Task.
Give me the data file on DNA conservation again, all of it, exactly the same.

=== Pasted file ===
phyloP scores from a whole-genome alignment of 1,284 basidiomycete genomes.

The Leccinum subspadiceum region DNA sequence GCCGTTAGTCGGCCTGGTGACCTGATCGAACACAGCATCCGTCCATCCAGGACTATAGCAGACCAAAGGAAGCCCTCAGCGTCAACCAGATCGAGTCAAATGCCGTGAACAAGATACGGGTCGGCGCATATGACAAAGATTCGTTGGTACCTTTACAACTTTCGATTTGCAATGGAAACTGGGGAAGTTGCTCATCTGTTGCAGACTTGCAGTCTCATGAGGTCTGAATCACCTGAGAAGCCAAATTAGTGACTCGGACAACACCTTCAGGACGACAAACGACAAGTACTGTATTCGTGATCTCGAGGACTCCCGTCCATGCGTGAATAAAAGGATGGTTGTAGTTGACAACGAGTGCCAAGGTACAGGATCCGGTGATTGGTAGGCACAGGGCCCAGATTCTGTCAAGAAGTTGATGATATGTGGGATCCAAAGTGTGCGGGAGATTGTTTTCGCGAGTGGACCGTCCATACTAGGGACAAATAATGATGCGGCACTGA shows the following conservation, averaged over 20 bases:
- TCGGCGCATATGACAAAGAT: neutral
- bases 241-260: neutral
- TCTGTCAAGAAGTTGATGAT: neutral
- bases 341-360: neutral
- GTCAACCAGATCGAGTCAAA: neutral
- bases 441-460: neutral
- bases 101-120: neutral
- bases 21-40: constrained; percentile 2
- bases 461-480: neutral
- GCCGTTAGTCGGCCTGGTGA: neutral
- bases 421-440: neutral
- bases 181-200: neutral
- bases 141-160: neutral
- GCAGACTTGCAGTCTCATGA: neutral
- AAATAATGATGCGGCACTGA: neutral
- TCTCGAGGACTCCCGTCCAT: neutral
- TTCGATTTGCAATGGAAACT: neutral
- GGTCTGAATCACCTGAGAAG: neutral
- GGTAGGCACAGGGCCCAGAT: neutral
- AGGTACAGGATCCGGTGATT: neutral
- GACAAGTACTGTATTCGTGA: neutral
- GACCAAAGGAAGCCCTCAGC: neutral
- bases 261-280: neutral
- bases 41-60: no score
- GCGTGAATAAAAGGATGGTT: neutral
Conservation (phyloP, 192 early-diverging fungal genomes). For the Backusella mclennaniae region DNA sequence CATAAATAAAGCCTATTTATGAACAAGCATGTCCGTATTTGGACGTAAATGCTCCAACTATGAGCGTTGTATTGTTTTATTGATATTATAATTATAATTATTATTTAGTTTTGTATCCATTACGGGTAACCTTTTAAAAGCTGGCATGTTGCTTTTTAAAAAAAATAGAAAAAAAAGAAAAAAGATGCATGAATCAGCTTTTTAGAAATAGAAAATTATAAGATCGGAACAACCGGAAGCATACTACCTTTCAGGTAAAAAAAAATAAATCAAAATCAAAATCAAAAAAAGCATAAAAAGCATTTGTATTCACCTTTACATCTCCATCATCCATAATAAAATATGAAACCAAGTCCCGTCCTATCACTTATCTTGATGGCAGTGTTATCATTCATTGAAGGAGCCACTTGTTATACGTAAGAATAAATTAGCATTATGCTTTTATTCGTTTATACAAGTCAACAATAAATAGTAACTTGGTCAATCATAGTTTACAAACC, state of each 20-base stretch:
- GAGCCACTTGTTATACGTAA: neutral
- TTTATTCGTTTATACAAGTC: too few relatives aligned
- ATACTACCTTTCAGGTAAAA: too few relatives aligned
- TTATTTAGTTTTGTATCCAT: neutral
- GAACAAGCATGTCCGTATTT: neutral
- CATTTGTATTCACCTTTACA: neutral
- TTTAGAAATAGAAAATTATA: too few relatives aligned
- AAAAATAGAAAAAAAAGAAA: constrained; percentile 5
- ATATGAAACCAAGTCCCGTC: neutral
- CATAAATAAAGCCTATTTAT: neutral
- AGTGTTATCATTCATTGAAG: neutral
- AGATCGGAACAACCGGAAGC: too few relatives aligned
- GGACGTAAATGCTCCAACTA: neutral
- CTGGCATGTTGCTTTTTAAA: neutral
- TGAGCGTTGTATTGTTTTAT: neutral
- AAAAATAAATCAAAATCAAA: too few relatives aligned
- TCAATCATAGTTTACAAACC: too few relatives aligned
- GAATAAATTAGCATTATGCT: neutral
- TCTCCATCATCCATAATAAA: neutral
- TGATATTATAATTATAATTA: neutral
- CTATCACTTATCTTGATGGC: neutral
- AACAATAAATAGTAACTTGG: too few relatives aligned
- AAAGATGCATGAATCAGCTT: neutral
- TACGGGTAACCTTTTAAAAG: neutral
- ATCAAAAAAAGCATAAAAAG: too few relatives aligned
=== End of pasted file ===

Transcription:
phyloP scores from a whole-genome alignment of 1,284 basidiomycete genomes.

The Leccinum subspadiceum region DNA sequence GCCGTTAGTCGGCCTGGTGACCTGATCGAACACAGCATCCGTCCATCCAGGACTATAGCAGACCAAAGGAAGCCCTCAGCGTCAACCAGATCGAGTCAAATGCCGTGAACAAGATACGGGTCGGCGCATATGACAAAGATTCGTTGGTACCTTTACAACTTTCGATTTGCAATGGAAACTGGGGAAGTTGCTCATCTGTTGCAGACTTGCAGTCTCATGAGGTCTGAATCACCTGAGAAGCCAAATTAGTGACTCGGACAACACCTTCAGGACGACAAACGACAAGTACTGTATTCGTGATCTCGAGGACTCCCGTCCATGCGTGAATAAAAGGATGGTTGTAGTTGACAACGAGTGCCAAGGTACAGGATCCGGTGATTGGTAGGCACAGGGCCCAGATTCTGTCAAGAAGTTGATGATATGTGGGATCCAAAGTGTGCGGGAGATTGTTTTCGCGAGTGGACCGTCCATACTAGGGACAAATAATGATGCGGCACTGA shows the following conservation, averaged over 20 bases:
- TCGGCGCATATGACAAAGAT: neutral
- bases 241-260: neutral
- TCTGTCAAGAAGTTGATGAT: neutral
- bases 341-360: neutral
- GTCAACCAGATCGAGTCAAA: neutral
- bases 441-460: neutral
- bases 101-120: neutral
- bases 21-40: constrained; percentile 2
- bases 461-480: neutral
- GCCGTTAGTCGGCCTGGTGA: neutral
- bases 421-440: neutral
- bases 181-200: neutral
- bases 141-160: neutral
- GCAGACTTGCAGTCTCATGA: neutral
- AAATAATGATGCGGCACTGA: neutral
- TCTCGAGGACTCCCGTCCAT: neutral
- TTCGATTTGCAATGGAAACT: neutral
- GGTCTGAATCACCTGAGAAG: neutral
- GGTAGGCACAGGGCCCAGAT: neutral
- AGGTACAGGATCCGGTGATT: neutral
- GACAAGTACTGTATTCGTGA: neutral
- GACCAAAGGAAGCCCTCAGC: neutral
- bases 261-280: neutral
- bases 41-60: no score
- GCGTGAATAAAAGGATGGTT: neutral
Conservation (phyloP, 192 early-diverging fungal genomes). For the Backusella mclennaniae region DNA sequence CATAAATAAAGCCTATTTATGAACAAGCATGTCCGTATTTGGACGTAAATGCTCCAACTATGAGCGTTGTATTGTTTTATTGATATTATAATTATAATTATTATTTAGTTTTGTATCCATTACGGGTAACCTTTTAAAAGCTGGCATGTTGCTTTTTAAAAAAAATAGAAAAAAAAGAAAAAAGATGCATGAATCAGCTTTTTAGAAATAGAAAATTATAAGATCGGAACAACCGGAAGCATACTACCTTTCAGGTAAAAAAAAATAAATCAAAATCAAAATCAAAAAAAGCATAAAAAGCATTTGTATTCACCTTTACATCTCCATCATCCATAATAAAATATGAAACCAAGTCCCGTCCTATCACTTATCTTGATGGCAGTGTTATCATTCATTGAAGGAGCCACTTGTTATACGTAAGAATAAATTAGCATTATGCTTTTATTCGTTTATACAAGTCAACAATAAATAGTAACTTGGTCAATCATAGTTTACAAACC, state of each 20-base stretch:
- GAGCCACTTGTTATACGTAA: neutral
- TTTATTCGTTTATACAAGTC: too few relatives aligned
- ATACTACCTTTCAGGTAAAA: too few relatives aligned
- TTATTTAGTTTTGTATCCAT: neutral
- GAACAAGCATGTCCGTATTT: neutral
- CATTTGTATTCACCTTTACA: neutral
- TTTAGAAATAGAAAATTATA: too few relatives aligned
- AAAAATAGAAAAAAAAGAAA: constrained; percentile 5
- ATATGAAACCAAGTCCCGTC: neutral
- CATAAATAAAGCCTATTTAT: neutral
- AGTGTTATCATTCATTGAAG: neutral
- AGATCGGAACAACCGGAAGC: too few relatives aligned
- GGACGTAAATGCTCCAACTA: neutral
- CTGGCATGTTGCTTTTTAAA: neutral
- TGAGCGTTGTATTGTTTTAT: neutral
- AAAAATAAATCAAAATCAAA: too few relatives aligned
- TCAATCATAGTTTACAAACC: too few relatives aligned
- GAATAAATTAGCATTATGCT: neutral
- TCTCCATCATCCATAATAAA: neutral
- TGATATTATAATTATAATTA: neutral
- CTATCACTTATCTTGATGGC: neutral
- AACAATAAATAGTAACTTGG: too few relatives aligned
- AAAGATGCATGAATCAGCTT: neutral
- TACGGGTAACCTTTTAAAAG: neutral
- ATCAAAAAAAGCATAAAAAG: too few relatives aligned